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Radio astronomer’s death shocks colleagues

Posted on behalf of Duncan Graham-Rowe.

Friends and colleagues have paid tribute to astrophysicist Steven Rawlings of the University of Oxford, UK, who died in mysterious circumstances on Wednesday 11 January. Rawlings, 50, was a key figure in the Square Kilometre Array (SKA) Telescope Project (read Nature’s News Feature on the SKA).

Rawlings’ body was found at a bungalow in Southmoor, a small town on the outskirts of Oxford. A 49-year-old man was arrested on suspicion of murder and has now been released on bail.

“It’s a great shock,” says astronomer George Miley at Leiden Observatory in the Netherlands, a friend of Rawlings for more than 20 years and vice-president of the executive committee of the International Astronomical Union.

Describing Rawlings (pictured at right) as “the kind of person you’d want to sit down and have a beer with”, Miley also called him a “brilliant scientist”. “His death will be a great loss to SKA, he was extremely important in determining the whole scientific case for SKA,” he says.

If it gets built, the SKA — which gets its name from the total collecting area covered by its 3,000 or so proposed antennas — would be the biggest telescope ever built. The US$2.1-billion project would allow astronomers to study how primordial gas formed the first stars and galaxies. It should also help scientists probe the strange phenomenon of dark energy — thought to be driving the accelerating expansion of the Universe — by looking at how it has shaped galactic clusters, for example. The SKA would also study how Earth-like planets are formed around young stars.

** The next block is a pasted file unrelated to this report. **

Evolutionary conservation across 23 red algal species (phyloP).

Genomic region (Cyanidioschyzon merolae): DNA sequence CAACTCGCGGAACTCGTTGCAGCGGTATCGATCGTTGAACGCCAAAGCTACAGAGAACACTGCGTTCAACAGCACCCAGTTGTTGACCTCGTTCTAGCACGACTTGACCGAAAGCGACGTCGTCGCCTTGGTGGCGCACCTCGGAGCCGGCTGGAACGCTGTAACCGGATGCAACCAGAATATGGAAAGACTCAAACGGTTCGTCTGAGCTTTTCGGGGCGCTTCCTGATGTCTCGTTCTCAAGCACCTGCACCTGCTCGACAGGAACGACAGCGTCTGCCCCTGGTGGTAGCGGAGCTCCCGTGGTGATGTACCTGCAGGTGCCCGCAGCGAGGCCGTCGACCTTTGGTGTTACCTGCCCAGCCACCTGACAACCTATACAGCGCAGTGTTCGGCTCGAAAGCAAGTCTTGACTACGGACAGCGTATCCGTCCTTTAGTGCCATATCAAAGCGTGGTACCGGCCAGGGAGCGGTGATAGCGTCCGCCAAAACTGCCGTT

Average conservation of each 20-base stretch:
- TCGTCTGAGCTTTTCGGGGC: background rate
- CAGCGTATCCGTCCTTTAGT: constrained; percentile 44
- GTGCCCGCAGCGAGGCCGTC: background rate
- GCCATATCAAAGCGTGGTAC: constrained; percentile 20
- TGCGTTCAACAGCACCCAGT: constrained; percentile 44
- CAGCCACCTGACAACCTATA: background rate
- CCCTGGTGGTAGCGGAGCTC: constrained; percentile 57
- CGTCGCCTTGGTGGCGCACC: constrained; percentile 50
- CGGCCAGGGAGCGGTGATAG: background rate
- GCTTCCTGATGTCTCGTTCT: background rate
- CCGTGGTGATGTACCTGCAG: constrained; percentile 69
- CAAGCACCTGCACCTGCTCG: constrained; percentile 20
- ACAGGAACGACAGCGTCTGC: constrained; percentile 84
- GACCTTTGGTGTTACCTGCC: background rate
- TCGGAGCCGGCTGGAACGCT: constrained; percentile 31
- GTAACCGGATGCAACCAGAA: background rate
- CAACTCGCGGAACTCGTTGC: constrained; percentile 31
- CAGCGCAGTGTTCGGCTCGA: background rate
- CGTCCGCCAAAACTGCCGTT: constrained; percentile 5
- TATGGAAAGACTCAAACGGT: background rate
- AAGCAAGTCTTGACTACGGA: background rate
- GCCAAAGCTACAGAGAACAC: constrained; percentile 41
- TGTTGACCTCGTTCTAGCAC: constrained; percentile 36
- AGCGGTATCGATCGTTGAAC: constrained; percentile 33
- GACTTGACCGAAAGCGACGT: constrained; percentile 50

Although construction of the telescope is not planned to commence until 2016, the pivotal decision about whether to locate it in South Africa or Australia is expected in March. It’s impossible to say whether Rawlings’ death will have an impact on this decision, says Richard Schilizzi, international director of the SKA project at the University of Manchester, UK. “But Steve would have had an input on the UK’s position,” he says.

To a degree, the SKA will be Rawlings’ legacy, says Schilizzi. “He had a long-standing role, and was a project scientist for some years. He was responsible, along with Chris Carilli at the National Radio Astronomy Observatory, for putting together the scientific case for SKA. That was a major contribution,” he says.

Indeed, Rawlings had a key role in opening the eyes of the astronomical community to what the SKA could achieve, Schilizzi adds. “He was a really great scientist, one of those really bright people with enthusiasm for science. A very clever man and a strategic thinker.”

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